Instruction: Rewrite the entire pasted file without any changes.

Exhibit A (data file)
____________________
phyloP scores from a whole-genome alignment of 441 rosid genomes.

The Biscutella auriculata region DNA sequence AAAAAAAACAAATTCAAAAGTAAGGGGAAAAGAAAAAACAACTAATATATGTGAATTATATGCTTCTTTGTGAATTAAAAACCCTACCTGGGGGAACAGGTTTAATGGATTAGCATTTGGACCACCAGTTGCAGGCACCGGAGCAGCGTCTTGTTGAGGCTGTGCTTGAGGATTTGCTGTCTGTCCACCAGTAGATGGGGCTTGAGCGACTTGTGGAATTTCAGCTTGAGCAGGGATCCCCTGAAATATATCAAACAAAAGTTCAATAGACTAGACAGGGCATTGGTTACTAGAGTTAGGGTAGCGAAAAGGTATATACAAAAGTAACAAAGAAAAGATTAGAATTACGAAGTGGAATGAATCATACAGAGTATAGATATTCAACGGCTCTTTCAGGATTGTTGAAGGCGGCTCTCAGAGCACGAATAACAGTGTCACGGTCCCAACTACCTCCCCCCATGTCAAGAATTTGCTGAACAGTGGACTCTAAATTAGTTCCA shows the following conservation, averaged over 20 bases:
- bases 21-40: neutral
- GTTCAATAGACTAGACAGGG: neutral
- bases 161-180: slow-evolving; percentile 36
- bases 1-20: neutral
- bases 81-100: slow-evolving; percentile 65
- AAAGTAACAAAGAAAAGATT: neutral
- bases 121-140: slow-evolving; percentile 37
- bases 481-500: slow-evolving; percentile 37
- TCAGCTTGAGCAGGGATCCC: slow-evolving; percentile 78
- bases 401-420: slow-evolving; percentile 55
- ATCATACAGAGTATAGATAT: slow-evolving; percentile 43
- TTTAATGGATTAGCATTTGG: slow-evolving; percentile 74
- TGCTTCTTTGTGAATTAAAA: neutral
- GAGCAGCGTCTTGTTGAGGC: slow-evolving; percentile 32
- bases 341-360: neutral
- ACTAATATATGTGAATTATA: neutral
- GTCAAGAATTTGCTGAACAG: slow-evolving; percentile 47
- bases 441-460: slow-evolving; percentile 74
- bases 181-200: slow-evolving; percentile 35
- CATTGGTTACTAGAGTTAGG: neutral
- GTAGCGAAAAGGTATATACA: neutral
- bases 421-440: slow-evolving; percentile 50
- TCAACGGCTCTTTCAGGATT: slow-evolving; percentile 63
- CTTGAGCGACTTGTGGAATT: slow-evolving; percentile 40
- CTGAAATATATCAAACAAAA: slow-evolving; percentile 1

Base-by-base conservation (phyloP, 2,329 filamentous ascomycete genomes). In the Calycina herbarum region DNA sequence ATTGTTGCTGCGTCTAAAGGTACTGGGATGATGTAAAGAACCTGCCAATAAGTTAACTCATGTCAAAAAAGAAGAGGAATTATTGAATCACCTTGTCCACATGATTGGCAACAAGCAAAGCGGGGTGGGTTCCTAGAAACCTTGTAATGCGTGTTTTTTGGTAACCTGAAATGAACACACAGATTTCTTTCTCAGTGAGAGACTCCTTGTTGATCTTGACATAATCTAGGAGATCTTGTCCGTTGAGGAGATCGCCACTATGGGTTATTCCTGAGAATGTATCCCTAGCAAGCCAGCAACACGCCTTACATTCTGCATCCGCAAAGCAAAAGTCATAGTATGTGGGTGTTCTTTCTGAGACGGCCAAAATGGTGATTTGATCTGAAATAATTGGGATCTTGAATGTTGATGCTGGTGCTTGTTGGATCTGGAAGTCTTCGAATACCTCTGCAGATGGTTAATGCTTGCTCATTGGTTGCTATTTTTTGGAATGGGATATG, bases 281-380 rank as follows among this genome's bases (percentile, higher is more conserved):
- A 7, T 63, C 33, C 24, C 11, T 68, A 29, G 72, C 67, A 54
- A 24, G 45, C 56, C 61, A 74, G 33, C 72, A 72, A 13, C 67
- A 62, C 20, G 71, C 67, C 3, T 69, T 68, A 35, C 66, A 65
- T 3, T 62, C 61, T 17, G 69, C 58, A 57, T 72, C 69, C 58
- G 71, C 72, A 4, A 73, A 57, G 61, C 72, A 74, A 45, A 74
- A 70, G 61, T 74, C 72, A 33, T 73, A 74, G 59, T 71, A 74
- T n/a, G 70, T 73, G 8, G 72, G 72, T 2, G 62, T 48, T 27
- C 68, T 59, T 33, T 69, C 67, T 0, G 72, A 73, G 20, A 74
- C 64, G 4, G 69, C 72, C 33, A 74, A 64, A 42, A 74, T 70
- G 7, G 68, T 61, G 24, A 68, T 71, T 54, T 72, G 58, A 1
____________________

phyloP scores from a whole-genome alignment of 441 rosid genomes.

The Biscutella auriculata region DNA sequence AAAAAAAACAAATTCAAAAGTAAGGGGAAAAGAAAAAACAACTAATATATGTGAATTATATGCTTCTTTGTGAATTAAAAACCCTACCTGGGGGAACAGGTTTAATGGATTAGCATTTGGACCACCAGTTGCAGGCACCGGAGCAGCGTCTTGTTGAGGCTGTGCTTGAGGATTTGCTGTCTGTCCACCAGTAGATGGGGCTTGAGCGACTTGTGGAATTTCAGCTTGAGCAGGGATCCCCTGAAATATATCAAACAAAAGTTCAATAGACTAGACAGGGCATTGGTTACTAGAGTTAGGGTAGCGAAAAGGTATATACAAAAGTAACAAAGAAAAGATTAGAATTACGAAGTGGAATGAATCATACAGAGTATAGATATTCAACGGCTCTTTCAGGATTGTTGAAGGCGGCTCTCAGAGCACGAATAACAGTGTCACGGTCCCAACTACCTCCCCCCATGTCAAGAATTTGCTGAACAGTGGACTCTAAATTAGTTCCA shows the following conservation, averaged over 20 bases:
- bases 21-40: neutral
- GTTCAATAGACTAGACAGGG: neutral
- bases 161-180: slow-evolving; percentile 36
- bases 1-20: neutral
- bases 81-100: slow-evolving; percentile 65
- AAAGTAACAAAGAAAAGATT: neutral
- bases 121-140: slow-evolving; percentile 37
- bases 481-500: slow-evolving; percentile 37
- TCAGCTTGAGCAGGGATCCC: slow-evolving; percentile 78
- bases 401-420: slow-evolving; percentile 55
- ATCATACAGAGTATAGATAT: slow-evolving; percentile 43
- TTTAATGGATTAGCATTTGG: slow-evolving; percentile 74
- TGCTTCTTTGTGAATTAAAA: neutral
- GAGCAGCGTCTTGTTGAGGC: slow-evolving; percentile 32
- bases 341-360: neutral
- ACTAATATATGTGAATTATA: neutral
- GTCAAGAATTTGCTGAACAG: slow-evolving; percentile 47
- bases 441-460: slow-evolving; percentile 74
- bases 181-200: slow-evolving; percentile 35
- CATTGGTTACTAGAGTTAGG: neutral
- GTAGCGAAAAGGTATATACA: neutral
- bases 421-440: slow-evolving; percentile 50
- TCAACGGCTCTTTCAGGATT: slow-evolving; percentile 63
- CTTGAGCGACTTGTGGAATT: slow-evolving; percentile 40
- CTGAAATATATCAAACAAAA: slow-evolving; percentile 1

Base-by-base conservation (phyloP, 2,329 filamentous ascomycete genomes). In the Calycina herbarum region DNA sequence ATTGTTGCTGCGTCTAAAGGTACTGGGATGATGTAAAGAACCTGCCAATAAGTTAACTCATGTCAAAAAAGAAGAGGAATTATTGAATCACCTTGTCCACATGATTGGCAACAAGCAAAGCGGGGTGGGTTCCTAGAAACCTTGTAATGCGTGTTTTTTGGTAACCTGAAATGAACACACAGATTTCTTTCTCAGTGAGAGACTCCTTGTTGATCTTGACATAATCTAGGAGATCTTGTCCGTTGAGGAGATCGCCACTATGGGTTATTCCTGAGAATGTATCCCTAGCAAGCCAGCAACACGCCTTACATTCTGCATCCGCAAAGCAAAAGTCATAGTATGTGGGTGTTCTTTCTGAGACGGCCAAAATGGTGATTTGATCTGAAATAATTGGGATCTTGAATGTTGATGCTGGTGCTTGTTGGATCTGGAAGTCTTCGAATACCTCTGCAGATGGTTAATGCTTGCTCATTGGTTGCTATTTTTTGGAATGGGATATG, bases 281-380 rank as follows among this genome's bases (percentile, higher is more conserved):
- A 7, T 63, C 33, C 24, C 11, T 68, A 29, G 72, C 67, A 54
- A 24, G 45, C 56, C 61, A 74, G 33, C 72, A 72, A 13, C 67
- A 62, C 20, G 71, C 67, C 3, T 69, T 68, A 35, C 66, A 65
- T 3, T 62, C 61, T 17, G 69, C 58, A 57, T 72, C 69, C 58
- G 71, C 72, A 4, A 73, A 57, G 61, C 72, A 74, A 45, A 74
- A 70, G 61, T 74, C 72, A 33, T 73, A 74, G 59, T 71, A 74
- T n/a, G 70, T 73, G 8, G 72, G 72, T 2, G 62, T 48, T 27
- C 68, T 59, T 33, T 69, C 67, T 0, G 72, A 73, G 20, A 74
- C 64, G 4, G 69, C 72, C 33, A 74, A 64, A 42, A 74, T 70
- G 7, G 68, T 61, G 24, A 68, T 71, T 54, T 72, G 58, A 1